Reuse N95 Respirators Safely?

Reuse N95 Respirators Safely?

Is it possible to reuse N95 masks without a reduction of the respirator’s effectiveness?

Terminology

In this article when I mention reuse, I am using European waste processing terminology. As described in the EU Waste Framework Directive waste management hierarchy. Reuse is the second option after prevention and before recycling. Prevention is the streamlining of the design and manufacturing process and using less hazardous alternatives. Recycling is the conversion of waste into a new substance or product. 

However, Reuse entails repairing/refurbishing whole items or spare parts.

When discussing N95 masks in this article it is important to note that I am referring to disposable respirators also known as filtering facepiece respirators FFR.

Filtering Facepiece Respirators

reuse N95
N95 mask. Image: Brian McGowan | Unsplash

FFR include United States (NIOSH N95) and the following equivalent respirators, China (KN95), Japan (DS2), European (FFP2), Korea (Korea 1st Class) and Australia/ New Zealand (P2).

Filter Performance

N95
United States (NIOSH-42CFR84) 95%
KN95
China (GB2626-2006) 95%
DS2
Japan (JMHLW-Notification 214, 2018) 95%
FPP2
Europe (EN 149-2001) 94%
Korea 1st class
Korea (KMOEL - 2017-64) 94%
P2
Australia/New Zealand (AS/NZA 1716:2012) 94%

In the United States, “N” class cartridges/respirators are non-oil resistant. “95” refers to the efficiency of the filters to remove ≥95% of particles that have a diameter of 0.3 micrometres. Particles such as dust, pollen, smoke and viruses are removed. Therefore, the user can expect a leakage factor of 5%.

These disposable respirators were originally intended for single-use with a maximum 8 hour duration and regular replacement as and when required. However, because of the shortage of PPE during Coronavirus (SARS-CoV-2) COVID-19 pandemic, essential workers could not access sufficient supplies to sustain regular replacement as per guidance.

The Inventor Returns

Dr Peter Tsai invented the electrostatic charging technology used to produce filter media for respiratory masks, heating and ventilating filters. He combined two fundamental technologies, melt blowing and electrostatic charging. Dr Tsai improved the filtration efficiency tenfold more than an uncharged media, therefore improving the filter’s efficiency without increasing its breathing resistance. His inventions encompass 20 commercial license agreements and 12 US patents.

Dr Tsai recently came out of retirement to assist medical professionals with safe methods to decontaminate N95 masks. The video below explains how the electrostatic charging technology works and Dr Tsai’s contribution to improving worker safety.

Methods to Reuse N95

For a N95 FFR to be fit for reuse it must have: –

  • ≥95% filtration efficiency
  • Face fit – the seal for the mask must be intact and functional
  • Bioburden – reduce 1000 active SARS-CoV-2 viruses down to 1 or less
  • No additional pathogens or hazardous residues introduced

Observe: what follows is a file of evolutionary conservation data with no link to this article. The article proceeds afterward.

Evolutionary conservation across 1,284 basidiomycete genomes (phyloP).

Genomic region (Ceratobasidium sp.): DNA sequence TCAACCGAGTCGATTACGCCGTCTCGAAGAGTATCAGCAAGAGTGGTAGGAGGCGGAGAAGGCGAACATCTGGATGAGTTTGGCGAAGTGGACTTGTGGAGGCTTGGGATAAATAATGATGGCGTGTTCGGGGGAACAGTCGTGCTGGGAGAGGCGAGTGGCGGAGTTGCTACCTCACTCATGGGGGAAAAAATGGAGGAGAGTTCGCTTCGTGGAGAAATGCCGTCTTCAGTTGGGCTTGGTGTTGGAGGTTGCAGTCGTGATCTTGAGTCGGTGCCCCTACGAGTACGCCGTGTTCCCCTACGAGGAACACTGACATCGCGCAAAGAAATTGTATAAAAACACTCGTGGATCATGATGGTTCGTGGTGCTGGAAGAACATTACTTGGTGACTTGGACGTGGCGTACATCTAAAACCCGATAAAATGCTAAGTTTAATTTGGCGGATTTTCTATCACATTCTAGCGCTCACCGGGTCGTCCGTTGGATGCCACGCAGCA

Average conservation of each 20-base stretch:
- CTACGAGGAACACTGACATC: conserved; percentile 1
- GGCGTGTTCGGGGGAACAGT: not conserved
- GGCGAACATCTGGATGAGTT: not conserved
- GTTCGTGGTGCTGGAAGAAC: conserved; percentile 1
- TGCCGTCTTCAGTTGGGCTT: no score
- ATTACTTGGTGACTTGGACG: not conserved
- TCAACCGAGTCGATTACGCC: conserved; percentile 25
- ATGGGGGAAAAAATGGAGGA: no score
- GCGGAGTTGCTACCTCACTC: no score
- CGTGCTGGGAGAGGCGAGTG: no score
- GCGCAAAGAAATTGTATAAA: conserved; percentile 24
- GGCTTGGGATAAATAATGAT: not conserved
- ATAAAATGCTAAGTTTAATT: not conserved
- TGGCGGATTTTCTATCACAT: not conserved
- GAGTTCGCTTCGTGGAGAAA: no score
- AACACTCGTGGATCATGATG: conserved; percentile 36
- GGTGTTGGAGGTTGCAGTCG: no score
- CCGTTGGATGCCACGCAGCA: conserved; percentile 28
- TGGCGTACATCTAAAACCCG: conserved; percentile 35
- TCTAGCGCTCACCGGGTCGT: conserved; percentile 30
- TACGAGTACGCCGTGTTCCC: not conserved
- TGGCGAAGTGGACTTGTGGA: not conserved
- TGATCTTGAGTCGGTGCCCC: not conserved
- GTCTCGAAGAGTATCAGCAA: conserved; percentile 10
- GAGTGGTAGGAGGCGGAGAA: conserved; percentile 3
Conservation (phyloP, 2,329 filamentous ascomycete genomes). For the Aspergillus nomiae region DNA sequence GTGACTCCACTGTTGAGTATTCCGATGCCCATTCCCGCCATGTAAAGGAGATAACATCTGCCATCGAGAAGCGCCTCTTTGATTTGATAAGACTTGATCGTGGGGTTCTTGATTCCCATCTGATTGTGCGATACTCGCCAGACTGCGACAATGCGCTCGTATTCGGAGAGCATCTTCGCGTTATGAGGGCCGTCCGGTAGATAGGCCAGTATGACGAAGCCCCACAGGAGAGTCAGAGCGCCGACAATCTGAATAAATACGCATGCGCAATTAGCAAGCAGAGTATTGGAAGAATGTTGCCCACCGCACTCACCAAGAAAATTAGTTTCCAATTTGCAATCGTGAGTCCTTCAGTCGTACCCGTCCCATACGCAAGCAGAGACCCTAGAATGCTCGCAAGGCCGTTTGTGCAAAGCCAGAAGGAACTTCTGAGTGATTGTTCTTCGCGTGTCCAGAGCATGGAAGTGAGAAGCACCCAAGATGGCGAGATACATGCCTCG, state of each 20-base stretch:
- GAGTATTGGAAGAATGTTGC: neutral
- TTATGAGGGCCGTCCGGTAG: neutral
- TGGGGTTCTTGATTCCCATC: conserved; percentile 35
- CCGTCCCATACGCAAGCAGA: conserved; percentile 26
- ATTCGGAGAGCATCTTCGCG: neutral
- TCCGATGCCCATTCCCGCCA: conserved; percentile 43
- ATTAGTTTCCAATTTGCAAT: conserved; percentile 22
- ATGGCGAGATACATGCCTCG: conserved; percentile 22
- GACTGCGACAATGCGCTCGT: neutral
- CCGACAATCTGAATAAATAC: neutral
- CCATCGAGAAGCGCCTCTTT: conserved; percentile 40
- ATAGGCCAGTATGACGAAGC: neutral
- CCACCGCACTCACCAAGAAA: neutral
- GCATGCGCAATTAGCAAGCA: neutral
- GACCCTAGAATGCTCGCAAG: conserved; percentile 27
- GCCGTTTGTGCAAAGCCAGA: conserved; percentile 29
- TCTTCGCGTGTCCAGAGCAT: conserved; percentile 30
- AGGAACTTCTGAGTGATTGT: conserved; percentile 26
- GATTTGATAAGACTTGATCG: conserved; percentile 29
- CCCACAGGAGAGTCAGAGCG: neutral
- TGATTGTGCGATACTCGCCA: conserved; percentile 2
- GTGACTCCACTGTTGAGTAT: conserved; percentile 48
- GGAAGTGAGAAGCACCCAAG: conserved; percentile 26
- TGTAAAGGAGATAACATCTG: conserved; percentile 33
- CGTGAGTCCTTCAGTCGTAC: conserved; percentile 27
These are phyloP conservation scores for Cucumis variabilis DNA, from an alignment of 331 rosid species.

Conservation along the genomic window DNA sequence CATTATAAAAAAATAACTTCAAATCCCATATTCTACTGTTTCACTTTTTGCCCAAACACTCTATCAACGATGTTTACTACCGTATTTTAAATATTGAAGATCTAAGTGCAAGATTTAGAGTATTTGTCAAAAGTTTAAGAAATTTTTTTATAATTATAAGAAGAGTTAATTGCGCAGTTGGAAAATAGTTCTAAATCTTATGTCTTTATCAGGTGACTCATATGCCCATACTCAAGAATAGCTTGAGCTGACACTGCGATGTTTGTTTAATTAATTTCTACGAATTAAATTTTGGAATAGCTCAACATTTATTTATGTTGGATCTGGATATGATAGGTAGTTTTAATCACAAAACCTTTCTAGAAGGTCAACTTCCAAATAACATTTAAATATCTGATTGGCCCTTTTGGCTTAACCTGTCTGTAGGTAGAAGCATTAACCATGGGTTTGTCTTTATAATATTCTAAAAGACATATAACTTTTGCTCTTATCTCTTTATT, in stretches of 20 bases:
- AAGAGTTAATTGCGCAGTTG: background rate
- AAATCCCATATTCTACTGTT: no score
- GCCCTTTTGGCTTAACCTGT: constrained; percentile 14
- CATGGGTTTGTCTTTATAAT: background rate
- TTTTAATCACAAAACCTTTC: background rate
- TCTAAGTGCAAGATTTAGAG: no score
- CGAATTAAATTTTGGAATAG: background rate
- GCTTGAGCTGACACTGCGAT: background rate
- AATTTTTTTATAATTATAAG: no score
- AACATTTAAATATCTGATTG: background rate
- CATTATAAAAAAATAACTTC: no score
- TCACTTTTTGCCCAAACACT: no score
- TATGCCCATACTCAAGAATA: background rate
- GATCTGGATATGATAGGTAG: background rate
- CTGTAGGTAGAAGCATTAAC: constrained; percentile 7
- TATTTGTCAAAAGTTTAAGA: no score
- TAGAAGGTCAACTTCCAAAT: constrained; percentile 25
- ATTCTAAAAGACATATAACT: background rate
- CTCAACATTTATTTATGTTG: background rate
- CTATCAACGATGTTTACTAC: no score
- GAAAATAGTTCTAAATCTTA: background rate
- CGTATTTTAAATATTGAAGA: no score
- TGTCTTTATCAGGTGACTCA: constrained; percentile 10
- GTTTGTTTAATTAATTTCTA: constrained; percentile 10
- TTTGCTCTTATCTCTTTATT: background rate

Please note that none of these methods mentioned below are FDA approved. Furthermore, we cannot guarantee that these methods completely decontaminate against co-infection risks from mould and bacteria.

Unsuitable Methods - What Not To Do

Several unsuitable methods for sterilising FFR used bleach, soap + water, overnight storage and alcohol. Please DO NOT use any of these methods.

  • Bleach immersion degrades filtration efficiency and requires ≥18 hours off-gassing before reuse
  • Soap + water removes the static electric charge and can damage fibres, thus degrades overall filtration efficiency 
  • Overnight storage is not enough time, a minimum of 3 days is needed
  • Alcohol deactivates the virus however, it interferes with the electrostatic charge, hence it diminishes the filter’s effectiveness

Promising Methods

Recent work carried out at TU Delft Department of BioMechanical Engineering, The Netherlands, view here. The team at Delft collaborated with a local manufacturer to investigate mask sterilisation using dry heat and steam. At 134ºC the team noted material deformation.  However, at 121ºC for 15 minutes the sterilisation process did not influence the functionality of the mask.

In the United States, three promising methods for sterilisation of N95 have resulted in successful trials. The N95 Decon consortium comprises volunteer scientists, engineers, clinicians, and students. Their goal is to review, collate, publish, and disseminate scientific information pertinent to N95 decontamination.  Hence, enable informed decision making about N95 decontamination and reuse. N95 Decon has produced factsheets to guide healthcare workers on various methods of how to decontaminate N95 for reuse. The most promising methods so far: –

  • UV-Cpeak efficacy ~254 nm wavelength, at an irradiation dose of ≥1.0 J/cm² inactivates pathogens including SARS-CoV-2. Mask straps require secondary decontamination
  • Hydrogen peroxide vapour – condenses on the mask killing the virus, releasing water and oxygen as waste products
  • Humid/ dry heat – 70-85ºC + 50-85% humidity for 60 minutes inactivates SARS-CoV-2

Lastly, if you have no other choice, this next method is the cheapest but the longest duration.

  • Time – ventilated room ~22ºC, 40–65% humidity for 7 days

Future Projects

There is not enough data on the potential use of ozone, microwaves and autoclaves. We can find these machines in most healthcare settings. Therefore, we would consider these #Viable Alternatives for future research projects.

Feature Image:

reuse N95
N95 mask. Image: Brian McGowan | Unsplash

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This Post Has One Comment

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